News Briefing - Crowdfunding, SME And Alternative Finance

crowdfunders: find the crowd that's looking for your product

1. UK – P2P

Peer-to-peer lending compaison site Orca Money has launched an equity crowdfunding campaign to raise £500,000 on Seedrs.

According to P2P Finance News, Orca says the funds raised will help it grow its customer base, integrate with more lenders (Orca allows customers to spread money across many lending platforms using a single account), to enhance product features, develop better research, and prepare for European expansion.

Read the whole story in P2P Finance News 

The P2P Banking blog carries an interview with Orca CEO Iain Niblock 

2. UK – Equity

Seedrs has appointed two new non-executive directors. The appointees have strong (and, we must assume, relevant) skills from very contrasting careers.

Ian McCaig is the former CEO of LastMinute and First Utility, the gas and electricity comparison site. Mark Brooker previously held the position of Chief Operating Officer (COO) at both BetFair and The Trainline. He is also a non-exec at the AA, where he is a member of the audit and risk committees.

Jeff Lynn of Seedrs told Crowdfund Insider:  “I’m delighted to welcome Ian and Mark to Seedrs. They bring with them a wealth of experience and knowledge around growing fast-moving technology businesses in the European market and beyond. They both have a proven track record as trusted leaders, and their experience at some of Europe’s digital giants will be invaluable to us as we continue to scale.”

Read more detailed coverage of this story on Crowdfund Insider, AltFi News, and Private Equity Wire.

3. UK – Science / Health

Britain’s leading general medical journal is expressing concerns that cancer patients are using crowdfunding to pay for treatments that are worthless, ineffective and even harmful.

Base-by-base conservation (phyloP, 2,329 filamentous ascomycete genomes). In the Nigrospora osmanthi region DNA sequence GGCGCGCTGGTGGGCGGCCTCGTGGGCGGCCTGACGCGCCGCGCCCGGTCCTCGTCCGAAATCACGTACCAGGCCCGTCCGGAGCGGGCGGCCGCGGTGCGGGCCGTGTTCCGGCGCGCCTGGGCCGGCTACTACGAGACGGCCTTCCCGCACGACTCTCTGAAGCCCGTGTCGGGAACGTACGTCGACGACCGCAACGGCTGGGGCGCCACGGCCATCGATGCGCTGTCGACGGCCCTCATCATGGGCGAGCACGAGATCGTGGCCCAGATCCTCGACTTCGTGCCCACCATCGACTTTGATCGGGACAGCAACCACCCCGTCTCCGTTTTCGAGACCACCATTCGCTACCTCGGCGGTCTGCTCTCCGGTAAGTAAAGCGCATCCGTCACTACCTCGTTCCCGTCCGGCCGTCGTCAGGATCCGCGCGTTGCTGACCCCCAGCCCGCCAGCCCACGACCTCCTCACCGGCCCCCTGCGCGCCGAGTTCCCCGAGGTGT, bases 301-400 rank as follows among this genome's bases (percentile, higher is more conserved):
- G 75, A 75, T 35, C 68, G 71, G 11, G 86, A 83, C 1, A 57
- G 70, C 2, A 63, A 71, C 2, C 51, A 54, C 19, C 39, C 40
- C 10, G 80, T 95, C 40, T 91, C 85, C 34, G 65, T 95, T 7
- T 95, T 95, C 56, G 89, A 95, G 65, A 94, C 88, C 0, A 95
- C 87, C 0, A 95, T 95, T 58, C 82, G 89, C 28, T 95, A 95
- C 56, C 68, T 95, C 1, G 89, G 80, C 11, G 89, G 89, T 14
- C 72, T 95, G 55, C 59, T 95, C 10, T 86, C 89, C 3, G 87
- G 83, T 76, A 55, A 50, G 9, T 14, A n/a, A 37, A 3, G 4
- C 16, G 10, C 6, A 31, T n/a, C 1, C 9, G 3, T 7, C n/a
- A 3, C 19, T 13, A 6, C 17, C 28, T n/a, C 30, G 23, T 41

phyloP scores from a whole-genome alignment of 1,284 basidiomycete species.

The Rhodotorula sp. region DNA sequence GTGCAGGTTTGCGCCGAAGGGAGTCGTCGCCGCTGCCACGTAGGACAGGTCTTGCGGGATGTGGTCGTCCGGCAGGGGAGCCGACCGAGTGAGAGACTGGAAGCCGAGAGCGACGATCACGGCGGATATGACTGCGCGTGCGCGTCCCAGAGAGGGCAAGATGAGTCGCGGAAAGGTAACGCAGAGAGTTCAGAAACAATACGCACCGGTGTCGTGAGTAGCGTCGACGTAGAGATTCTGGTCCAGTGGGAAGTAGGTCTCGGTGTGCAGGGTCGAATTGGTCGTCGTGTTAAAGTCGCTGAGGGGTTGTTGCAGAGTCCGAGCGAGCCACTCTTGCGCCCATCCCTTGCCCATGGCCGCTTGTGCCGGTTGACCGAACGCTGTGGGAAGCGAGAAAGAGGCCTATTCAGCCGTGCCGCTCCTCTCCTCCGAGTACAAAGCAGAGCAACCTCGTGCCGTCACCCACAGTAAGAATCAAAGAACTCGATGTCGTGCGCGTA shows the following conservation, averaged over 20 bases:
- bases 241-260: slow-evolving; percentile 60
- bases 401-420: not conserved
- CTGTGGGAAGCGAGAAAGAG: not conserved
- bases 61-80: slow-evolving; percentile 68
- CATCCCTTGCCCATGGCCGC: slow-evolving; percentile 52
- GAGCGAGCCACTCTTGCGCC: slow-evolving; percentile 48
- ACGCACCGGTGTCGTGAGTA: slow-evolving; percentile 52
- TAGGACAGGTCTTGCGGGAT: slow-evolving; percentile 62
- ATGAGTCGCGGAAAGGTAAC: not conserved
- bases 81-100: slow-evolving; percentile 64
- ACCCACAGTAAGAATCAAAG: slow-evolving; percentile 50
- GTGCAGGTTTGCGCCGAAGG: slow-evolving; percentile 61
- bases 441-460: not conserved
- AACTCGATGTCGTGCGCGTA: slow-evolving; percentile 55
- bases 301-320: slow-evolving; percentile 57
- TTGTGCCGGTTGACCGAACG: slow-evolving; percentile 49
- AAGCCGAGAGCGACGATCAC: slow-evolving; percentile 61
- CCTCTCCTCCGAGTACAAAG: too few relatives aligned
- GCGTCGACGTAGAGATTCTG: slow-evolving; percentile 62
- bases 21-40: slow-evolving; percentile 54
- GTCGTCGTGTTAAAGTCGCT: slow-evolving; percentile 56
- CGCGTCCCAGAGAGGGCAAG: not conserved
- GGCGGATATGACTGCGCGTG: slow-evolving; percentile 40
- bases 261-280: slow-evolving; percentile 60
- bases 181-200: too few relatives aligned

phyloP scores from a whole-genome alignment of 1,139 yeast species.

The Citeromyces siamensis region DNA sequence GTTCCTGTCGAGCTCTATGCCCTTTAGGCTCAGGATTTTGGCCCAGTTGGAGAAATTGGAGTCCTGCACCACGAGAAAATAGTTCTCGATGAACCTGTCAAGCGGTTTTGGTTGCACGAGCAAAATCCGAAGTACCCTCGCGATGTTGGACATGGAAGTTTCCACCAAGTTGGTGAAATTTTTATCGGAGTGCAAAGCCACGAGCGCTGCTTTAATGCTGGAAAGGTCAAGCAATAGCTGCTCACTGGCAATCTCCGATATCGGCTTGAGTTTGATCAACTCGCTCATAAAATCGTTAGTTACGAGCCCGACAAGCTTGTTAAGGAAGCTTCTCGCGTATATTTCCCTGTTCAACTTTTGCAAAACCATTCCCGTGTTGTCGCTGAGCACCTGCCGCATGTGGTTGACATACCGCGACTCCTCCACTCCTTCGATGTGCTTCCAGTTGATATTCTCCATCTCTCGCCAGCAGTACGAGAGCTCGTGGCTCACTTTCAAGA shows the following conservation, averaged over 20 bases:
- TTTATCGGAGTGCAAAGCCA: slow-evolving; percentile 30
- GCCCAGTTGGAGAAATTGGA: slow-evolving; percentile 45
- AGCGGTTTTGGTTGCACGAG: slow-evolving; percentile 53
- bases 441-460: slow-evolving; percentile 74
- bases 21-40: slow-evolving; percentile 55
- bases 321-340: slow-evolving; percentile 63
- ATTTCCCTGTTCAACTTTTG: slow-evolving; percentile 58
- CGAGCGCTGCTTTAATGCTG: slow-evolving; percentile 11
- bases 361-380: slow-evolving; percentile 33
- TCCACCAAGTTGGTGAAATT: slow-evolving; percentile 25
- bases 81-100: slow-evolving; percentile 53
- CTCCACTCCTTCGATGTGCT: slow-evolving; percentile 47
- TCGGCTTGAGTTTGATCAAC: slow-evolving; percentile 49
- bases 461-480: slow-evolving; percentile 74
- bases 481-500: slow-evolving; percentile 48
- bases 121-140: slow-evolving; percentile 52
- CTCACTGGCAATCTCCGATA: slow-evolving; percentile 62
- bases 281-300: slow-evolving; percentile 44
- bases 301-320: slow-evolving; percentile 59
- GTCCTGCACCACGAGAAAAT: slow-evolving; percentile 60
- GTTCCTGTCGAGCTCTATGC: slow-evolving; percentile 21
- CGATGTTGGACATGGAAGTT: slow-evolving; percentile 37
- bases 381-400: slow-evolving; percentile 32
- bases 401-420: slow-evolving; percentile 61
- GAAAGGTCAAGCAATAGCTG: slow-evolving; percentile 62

The most recent issue of The BMJ publishes the results of a year-long investigation by into crowdfunding appeals for cancer patients. These were, for the most part ‘donation’ crowdfunding campaigns, which are not regulated in the UK, and are handled in a very different way from equity fund-raising in healthcare startups. The research was undertaken by Good Thinking, a charity that promotes public understanding of science.

The researchers studied 540 crowdfunding appeals over five years that raised a total of £8million. The BMJ reported the findings thus: 

"[Crowdfunding] has allowed less well-off patients to access expensive, experimental treatments that are not funded by the NHS but have some evidence of benefit. But many fear it has also opened up a new and lucrative revenue stream for cranks, charlatans, and conmen who prey on the vulnerable.”

Project Director Michael Marshall suggested crowdfunding platforms could do more due diligence on treatments being funded, to reduce the risk that well-meaning supporters do not channel money into treatments they do not understand.

“We are concerned that so many UK patients are raising huge sums for treatments which are not evidence-based and which in some cases may even do them harm.”

“Crowdfunding platforms can offer vital help to people who need financial support at difficult times in their lives, but those platforms need to do more to prevent funds being channelled to clinics offering unproven and sometimes dangerous therapies.

“If a fundraiser is for treatment for a serious or life-threatening condition such as cancer, it ought to be reviewed by the fundraising platform before it is sent live, especially if it contains terminology that raises red flags for quackery.”

For more information, read the full article in The BMJ,

The Good Thinking Society also published an article,